I knew that somewhere in the course of the book, Joe was going to have to cook a meal for MG. After all, what chef could resist feeding the woman he loves—it’s a great way to demonstrate his devotion. But as it happened, the dinner-fixing scene came right after Joe and MG make love for the first time, and they were at her dilapidated farm house rather than his super-fancy restaurant. So no fancy kitchen with its super-hot stove and array of pans, no special ingredients (MG’s on a tight budget, after all), no elegant dining room with sparkling crystal and china. I had to find a dish that would work in a normal kitchen and still show a little pizzaz.
I settled on a variation of a classic “midnight supper” dish—spaghetti with anchovies and bread crumbs. The recipe is simplicity itself. You boil up some spaghetti, and while it cooks, you sauté a couple of cloves of sliced garlic in olive oil. Then you add three or four chopped anchovy fillets to the hot oil. The anchovies will melt away in the oil and you can add the whole thing to the cooked and drained spaghetti. As a finishing touch, you sprinkle some toasted breadcrumbs on top.
That’s the basic recipe, but you can do all kinds of things to jazz it up. Mario Batali adds caramelized onions. The New York Times food guy adds capers. Other recipes add lemon juice, and red pepper flakes are always an option. A sprinkling of fresh chopped parsley on the top is a nice touch too.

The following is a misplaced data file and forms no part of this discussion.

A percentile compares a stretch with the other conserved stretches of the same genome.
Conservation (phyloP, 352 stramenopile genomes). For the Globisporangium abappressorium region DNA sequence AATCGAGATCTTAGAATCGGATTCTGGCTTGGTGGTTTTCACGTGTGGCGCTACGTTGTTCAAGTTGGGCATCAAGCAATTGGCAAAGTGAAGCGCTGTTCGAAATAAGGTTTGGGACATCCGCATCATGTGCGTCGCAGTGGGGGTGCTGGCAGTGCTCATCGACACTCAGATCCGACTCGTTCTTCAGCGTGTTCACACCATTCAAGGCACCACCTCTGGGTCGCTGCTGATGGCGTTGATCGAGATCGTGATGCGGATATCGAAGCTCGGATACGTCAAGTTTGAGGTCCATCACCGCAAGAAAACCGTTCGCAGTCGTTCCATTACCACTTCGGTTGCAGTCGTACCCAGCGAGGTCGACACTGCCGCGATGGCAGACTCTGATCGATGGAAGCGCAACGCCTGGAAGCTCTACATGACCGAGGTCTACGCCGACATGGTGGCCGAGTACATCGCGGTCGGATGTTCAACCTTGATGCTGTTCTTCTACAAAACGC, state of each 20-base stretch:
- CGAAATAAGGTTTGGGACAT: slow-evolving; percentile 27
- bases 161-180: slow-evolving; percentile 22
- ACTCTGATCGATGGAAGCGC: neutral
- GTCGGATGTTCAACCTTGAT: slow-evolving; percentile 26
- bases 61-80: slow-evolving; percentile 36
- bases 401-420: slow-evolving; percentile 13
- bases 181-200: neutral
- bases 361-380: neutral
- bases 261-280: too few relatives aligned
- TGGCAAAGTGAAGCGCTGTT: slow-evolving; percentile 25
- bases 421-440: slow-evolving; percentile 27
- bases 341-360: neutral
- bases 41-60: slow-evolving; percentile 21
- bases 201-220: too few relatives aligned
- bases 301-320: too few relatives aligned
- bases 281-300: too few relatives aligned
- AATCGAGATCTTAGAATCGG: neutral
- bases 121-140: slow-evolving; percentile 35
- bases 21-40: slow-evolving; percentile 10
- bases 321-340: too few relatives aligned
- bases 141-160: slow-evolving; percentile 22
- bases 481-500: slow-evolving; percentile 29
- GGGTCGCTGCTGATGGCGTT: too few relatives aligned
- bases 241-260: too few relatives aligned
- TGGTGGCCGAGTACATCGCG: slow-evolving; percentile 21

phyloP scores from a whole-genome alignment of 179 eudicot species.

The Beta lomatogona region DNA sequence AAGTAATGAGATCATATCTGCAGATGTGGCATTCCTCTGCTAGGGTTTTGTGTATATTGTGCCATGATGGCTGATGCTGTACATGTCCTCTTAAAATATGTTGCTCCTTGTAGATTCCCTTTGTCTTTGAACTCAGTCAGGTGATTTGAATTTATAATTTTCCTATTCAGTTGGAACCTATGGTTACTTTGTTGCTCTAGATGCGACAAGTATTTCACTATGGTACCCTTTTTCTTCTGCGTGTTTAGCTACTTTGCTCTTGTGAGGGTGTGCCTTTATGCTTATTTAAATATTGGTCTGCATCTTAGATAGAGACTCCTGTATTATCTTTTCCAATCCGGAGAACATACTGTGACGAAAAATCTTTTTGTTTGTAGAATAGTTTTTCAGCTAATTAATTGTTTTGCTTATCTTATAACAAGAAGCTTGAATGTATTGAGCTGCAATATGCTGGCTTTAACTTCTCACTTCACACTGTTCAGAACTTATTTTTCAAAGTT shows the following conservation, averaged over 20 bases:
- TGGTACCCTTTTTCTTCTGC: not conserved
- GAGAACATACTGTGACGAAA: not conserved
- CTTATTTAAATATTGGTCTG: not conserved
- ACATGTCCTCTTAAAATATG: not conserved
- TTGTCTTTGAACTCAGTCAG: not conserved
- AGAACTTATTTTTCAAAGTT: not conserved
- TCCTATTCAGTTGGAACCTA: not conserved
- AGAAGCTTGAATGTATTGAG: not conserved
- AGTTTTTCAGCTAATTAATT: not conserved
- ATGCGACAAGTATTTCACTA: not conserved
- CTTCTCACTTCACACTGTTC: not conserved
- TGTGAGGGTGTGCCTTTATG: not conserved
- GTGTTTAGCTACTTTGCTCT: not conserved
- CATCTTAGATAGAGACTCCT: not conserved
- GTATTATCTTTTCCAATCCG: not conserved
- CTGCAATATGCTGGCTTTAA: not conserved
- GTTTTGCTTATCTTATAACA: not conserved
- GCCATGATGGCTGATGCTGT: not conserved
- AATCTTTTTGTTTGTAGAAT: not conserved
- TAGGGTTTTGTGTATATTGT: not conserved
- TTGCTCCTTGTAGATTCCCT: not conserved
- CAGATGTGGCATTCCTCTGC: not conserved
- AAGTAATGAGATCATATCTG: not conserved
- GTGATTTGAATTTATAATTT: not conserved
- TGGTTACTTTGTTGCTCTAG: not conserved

It’s a meal fit for a pair of hungry lovers, who need to keep their stamina up. And it can even be cooked wearing only a pair of jeans, as Joe does it.
And ultimately it works. Which is to say it gets things heated up a bit.
He cupped the back of her head and covered her mouth with his.
A few moment later, he raised his head. “I’m starved too,” he growled. “Eat fast.”
“Only cars are named MG. What’s your real name.”
For a moment, she looked like a sulky seven-year-old, her face scrunched into a scowl. “You can’t laugh.”
“I’ll do my best. What are you—Mariah Grimsby or something?”
He blinked. “And you’re upset about that?”
“Well, to begin with it sounds like the name of a sixty-year-old nun.” She sighed. “Probably from County Clare.”
“Trust me, honey, nobody’s going to mistake you for a sixty-year-old nun. Although the County Clare part could fit.” He ran his fingers along her cheek, tracing the high bone. “What else you got?”
She blew out a breath. “The problem is the Grace part. My mom’s the most practical person I know, and a harder worker you’ll never find. But why the hell she saw fit to stick me with Grace, I’ll never understand.”
He let his fingertips trail down the side of her throat. “What’s wrong with Grace? I like it.”
“It’s everything I’m not. Calm. Steadfast. Slow to anger. You name a virtue I lack and it’ll be one Grace should have. Including being able to move around without tripping over my own feet. It’s like naming your kid Chastity or Excellence or something.” She turned her head slightly, brushing her lips against his palm. “And no, I’m not fishing for compliments and I don’t need to be reassured about my general wonderfulness. It’s just that the good things about me aren’t things a Grace would have.”
“Don’t tell me I can’t reassure you about your wonderfulness if I want to,” he murmured, sliding his lips along the line his fingers had followed. “Besides there’s all kinds of grace in this world, darlin’.”
“Such as?” Her voice sounded a little breathless. A very good sign.
“Well, I figure you’re thinking about something like a ballet dancer—you know, professional grace. Or some model, assuming she doesn’t fall ass over teakettle with those skyscraper heels they wear.” He nuzzled the soft spot beneath her ear.
“Something like that.” Definitely breathless now.